On Christmas Eve, as we all know, Santa Claus hops in his sled and delivers toys to all the good boys and girls across the world. It’s a monumental job, and since elves refuse to talk to journalists, we really have no idea how he accomplishes it.
However, we could possibly figure out the route Santa takes across the world. In fact, a good chunk of that work is already finished.
The “Santa problem” is essentially the traditional “traveling salesman” problem, writ large. In simple terms, the original problem is this: for three or more cities, what route would minimize the distance (and, therefore, the travel time and cost) between them? For a small number of cities, someone relatively skilled in the relevant mathematics can solve the problem almost by hand, simply by calculating the number of routes involved (a factorial of the number of cities) and then comparing the distances. Larger sample sizes expand the scale exponentially, requiring the use of heuristic algorithms to determine optimal solutions.
A Brief History of the TSP
According to a history of the problem compiled by Georgia Tech, the traveling salesman problem (or “TSP”) dates back to the 1800s, when Irish mathematician Sir William Rowan Hamilton challenged friends to navigate 20 points in the shortest path using only a series of specified connections. But it wasn’t until the first decades of the 20th century when statisticians began to tackle the challenge in a more systematic way. In 1954, George Dantzig, Ray Fulkerson, and Selmer Johnson figured out the optimal route through 49 U.S. cities, one in each state, plus Washington D.C. Further elaborations on the problem have included 532 AT&T switch locations (1987), the 13,509 cities in the U.S. with populations greater than 500 (1998) and 24,798 cities in Sweden (2004).
David Applegate of AT&T Labs, along with a number of others, crafted that Swedish conundrum; the solution is hosted on a Website run by Georgia Tech. The problem was run on a cluster of 96 2.8-GHz dual-core Xeons at Georgia Tech’s School of Industrial and Systems Engineering in 2004, and it took months (if normalized to a single CPU, the process would have required 84.8 CPU years).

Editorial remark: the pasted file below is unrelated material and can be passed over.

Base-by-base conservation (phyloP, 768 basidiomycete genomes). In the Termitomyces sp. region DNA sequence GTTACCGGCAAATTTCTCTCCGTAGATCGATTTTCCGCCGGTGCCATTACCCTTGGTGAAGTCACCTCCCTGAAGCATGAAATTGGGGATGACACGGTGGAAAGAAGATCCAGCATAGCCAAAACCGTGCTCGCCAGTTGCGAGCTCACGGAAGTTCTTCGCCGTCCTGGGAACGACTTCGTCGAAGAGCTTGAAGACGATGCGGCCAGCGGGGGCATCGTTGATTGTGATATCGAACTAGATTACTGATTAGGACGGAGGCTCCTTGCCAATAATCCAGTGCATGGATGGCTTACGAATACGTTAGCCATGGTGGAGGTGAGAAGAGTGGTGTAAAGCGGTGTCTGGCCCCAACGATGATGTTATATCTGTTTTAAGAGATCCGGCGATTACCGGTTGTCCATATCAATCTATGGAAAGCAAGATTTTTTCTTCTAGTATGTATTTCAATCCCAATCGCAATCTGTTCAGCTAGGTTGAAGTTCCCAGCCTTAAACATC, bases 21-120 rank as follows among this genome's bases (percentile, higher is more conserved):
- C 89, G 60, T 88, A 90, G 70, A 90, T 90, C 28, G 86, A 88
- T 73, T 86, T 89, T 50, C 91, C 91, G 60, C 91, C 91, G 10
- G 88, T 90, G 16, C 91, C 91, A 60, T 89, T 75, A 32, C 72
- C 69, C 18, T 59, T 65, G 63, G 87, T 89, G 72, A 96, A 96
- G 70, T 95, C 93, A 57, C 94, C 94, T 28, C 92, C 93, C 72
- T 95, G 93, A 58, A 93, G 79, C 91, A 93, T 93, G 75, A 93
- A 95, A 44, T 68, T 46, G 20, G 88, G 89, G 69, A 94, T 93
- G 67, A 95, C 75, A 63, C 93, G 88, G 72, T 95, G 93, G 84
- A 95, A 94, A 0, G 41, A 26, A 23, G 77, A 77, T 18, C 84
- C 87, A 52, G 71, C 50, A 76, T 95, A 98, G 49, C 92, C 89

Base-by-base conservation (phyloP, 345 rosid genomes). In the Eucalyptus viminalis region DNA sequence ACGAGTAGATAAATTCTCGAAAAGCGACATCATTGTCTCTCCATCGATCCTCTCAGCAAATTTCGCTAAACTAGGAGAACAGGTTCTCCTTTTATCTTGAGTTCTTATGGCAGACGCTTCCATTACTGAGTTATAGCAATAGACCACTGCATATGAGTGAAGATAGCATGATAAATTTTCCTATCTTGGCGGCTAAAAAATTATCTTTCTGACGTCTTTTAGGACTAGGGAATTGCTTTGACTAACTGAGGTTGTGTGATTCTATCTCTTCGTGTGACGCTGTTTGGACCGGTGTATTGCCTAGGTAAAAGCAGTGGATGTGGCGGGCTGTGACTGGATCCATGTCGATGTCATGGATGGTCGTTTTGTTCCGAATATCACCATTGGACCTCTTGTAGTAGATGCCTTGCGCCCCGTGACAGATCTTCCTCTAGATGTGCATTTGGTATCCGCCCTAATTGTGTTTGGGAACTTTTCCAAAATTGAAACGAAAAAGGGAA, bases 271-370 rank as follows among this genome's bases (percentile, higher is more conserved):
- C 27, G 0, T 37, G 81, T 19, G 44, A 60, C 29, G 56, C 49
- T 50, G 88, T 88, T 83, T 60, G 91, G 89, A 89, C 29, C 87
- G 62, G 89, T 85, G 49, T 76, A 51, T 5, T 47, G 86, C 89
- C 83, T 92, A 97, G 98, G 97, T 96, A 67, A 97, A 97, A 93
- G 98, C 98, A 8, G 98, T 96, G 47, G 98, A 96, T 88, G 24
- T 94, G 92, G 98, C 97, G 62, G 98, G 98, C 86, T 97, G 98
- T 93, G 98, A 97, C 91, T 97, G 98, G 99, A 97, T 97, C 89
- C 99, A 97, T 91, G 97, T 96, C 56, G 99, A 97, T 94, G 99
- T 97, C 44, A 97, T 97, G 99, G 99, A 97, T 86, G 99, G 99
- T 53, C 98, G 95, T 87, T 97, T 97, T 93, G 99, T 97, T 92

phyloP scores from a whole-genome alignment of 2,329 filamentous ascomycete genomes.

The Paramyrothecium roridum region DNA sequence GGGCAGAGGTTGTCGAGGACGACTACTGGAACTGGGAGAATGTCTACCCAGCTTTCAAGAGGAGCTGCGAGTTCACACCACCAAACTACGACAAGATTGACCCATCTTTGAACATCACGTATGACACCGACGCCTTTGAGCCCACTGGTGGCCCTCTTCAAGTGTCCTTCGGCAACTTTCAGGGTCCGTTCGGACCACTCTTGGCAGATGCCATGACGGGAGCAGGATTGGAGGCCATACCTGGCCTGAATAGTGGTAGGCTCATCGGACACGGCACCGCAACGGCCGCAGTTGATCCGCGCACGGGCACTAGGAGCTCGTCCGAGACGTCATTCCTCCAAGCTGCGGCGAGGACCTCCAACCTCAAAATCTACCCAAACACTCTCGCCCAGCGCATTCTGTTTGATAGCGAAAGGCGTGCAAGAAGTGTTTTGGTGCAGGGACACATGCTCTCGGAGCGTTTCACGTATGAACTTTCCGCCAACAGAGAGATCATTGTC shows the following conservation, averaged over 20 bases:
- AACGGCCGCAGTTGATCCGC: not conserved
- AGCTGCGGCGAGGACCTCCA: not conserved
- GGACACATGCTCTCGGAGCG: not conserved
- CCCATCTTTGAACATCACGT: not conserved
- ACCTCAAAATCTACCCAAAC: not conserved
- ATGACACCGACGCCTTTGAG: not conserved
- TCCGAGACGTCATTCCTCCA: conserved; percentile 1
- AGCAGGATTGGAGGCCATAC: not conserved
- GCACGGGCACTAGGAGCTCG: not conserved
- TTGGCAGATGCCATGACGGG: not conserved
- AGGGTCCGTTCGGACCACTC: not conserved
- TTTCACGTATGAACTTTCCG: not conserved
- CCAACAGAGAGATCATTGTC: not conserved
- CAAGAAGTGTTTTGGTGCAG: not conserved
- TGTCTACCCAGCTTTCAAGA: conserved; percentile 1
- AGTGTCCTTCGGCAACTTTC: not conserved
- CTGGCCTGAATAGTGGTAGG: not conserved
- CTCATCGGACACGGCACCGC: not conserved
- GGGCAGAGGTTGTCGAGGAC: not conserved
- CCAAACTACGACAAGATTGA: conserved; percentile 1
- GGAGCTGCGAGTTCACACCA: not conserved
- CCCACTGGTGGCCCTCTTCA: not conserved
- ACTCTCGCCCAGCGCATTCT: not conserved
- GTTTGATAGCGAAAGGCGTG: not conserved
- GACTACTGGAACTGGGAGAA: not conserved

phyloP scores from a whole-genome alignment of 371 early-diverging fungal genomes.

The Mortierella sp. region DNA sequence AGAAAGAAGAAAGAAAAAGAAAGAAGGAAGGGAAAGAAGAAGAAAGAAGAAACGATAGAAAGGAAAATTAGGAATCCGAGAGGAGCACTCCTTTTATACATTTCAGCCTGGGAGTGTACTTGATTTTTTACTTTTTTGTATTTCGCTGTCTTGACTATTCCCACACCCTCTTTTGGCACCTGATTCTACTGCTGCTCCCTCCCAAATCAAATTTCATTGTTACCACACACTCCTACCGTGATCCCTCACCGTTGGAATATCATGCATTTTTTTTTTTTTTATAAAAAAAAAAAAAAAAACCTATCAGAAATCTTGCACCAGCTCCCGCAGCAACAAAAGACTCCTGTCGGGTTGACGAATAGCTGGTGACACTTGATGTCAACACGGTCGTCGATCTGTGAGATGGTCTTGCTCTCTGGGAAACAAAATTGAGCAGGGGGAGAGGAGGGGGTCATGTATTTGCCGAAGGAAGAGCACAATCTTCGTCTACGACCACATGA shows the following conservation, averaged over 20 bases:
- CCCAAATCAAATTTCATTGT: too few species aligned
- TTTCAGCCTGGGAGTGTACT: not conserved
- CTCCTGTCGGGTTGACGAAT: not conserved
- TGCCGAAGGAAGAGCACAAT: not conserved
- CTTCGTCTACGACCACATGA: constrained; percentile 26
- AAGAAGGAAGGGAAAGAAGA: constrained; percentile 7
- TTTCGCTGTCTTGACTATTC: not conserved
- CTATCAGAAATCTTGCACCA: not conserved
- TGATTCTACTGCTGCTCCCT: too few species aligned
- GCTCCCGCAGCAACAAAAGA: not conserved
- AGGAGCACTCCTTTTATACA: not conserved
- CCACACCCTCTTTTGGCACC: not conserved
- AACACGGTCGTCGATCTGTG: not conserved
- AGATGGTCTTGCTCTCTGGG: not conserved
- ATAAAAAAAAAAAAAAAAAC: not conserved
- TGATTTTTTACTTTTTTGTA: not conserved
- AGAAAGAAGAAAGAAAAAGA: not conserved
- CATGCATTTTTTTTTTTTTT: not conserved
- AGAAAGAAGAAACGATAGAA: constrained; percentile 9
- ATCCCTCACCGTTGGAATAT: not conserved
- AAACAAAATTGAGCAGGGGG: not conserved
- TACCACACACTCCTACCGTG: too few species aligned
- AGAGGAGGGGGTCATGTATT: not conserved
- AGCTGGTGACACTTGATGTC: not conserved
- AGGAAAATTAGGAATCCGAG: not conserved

“The total computation for the Sweden TSP makes it one of the largest efforts to date to solve an optimization problem,” the authors at the time. “We can expect that more powerful computational platforms in the future will permit the study of even larger instances, but further progress in the solution of the TSP will no doubt depend much more heavily on improved algorithmic techniques than improved computing hardware.”
From there, the obvious question was: what about every city in the world? Enter the World TSP Problem, which involved a 1,904,711-city instance of locations throughout the world: in other words, all locations that were registered as populated cities or towns, plus several research bases in Antarctica.
According to Georgia Tech, the best solution came from Danish researcher Keld Hausgaun, who in October 2011 established the most optimized route: 7,515,778.188 kilometers (or about 4,670,090 miles). That’s roughly 19 one-way trips back and forth from the earth to the moon. According to the university, Keld Helsgaun’s tour length is, at most, 0.0474 percent greater than the length of an optimal tour. (We attempted to contact Helsgaun for more information, but haven’t heard back.)
The Santa Problem
Just for fun, we asked Apple, Google, Microsoft, Mapquest, and Navteq to chart the most optimized route for Santa to fly on Dec. 31, originating and ending at the North Pole, to enable Santa to travel the least distance in distributing toys around the globe. Although we originally hoped a global solution, we decided to accept a solution just for the United States. (Which, of course, is much more feasible.)
Specifically, we asked the map providers to deliver the shortest route between every home on the globe, or at least the United States. We’d like to know how many homes Santa will visit, and we’d like to the distance traveled to do so. That would require knowing how many buildings there are (and which are businesses—sorry, no toys for you) and the fastest route between them. Heck, we would even accept a road route, using the providers’ established navigation algorithms, rather than an airborne path.
Google’s declined, and Microsoft has yet to formally commit, although it was happy to point out that it powers the NORAD Santa Tracker app.
How hard is the problem? According to 2009 housing data published by the U.S. Census, there are about 130,112,000 homes within the United States, making the U.S. Santa problem at least a couple of orders of magnitude more difficult than the world-city TSP problem that Hausgaun has calculated. (Part of the problem would be figuring out where those homes were located.)
We’d have to expect that the Santa problem is solvable, at least for the United States; it’s just a matter of the computing resources available to throw at it, plus a database of home locations, which a company like Google should already have in its possession.
Trying to solve the problem would arguably be an excellent test of both computing infrastructure and algorithmic know-how. But so far, however, the mapping companies have proven to be more of a Grinch than anything else. Bah, humbug!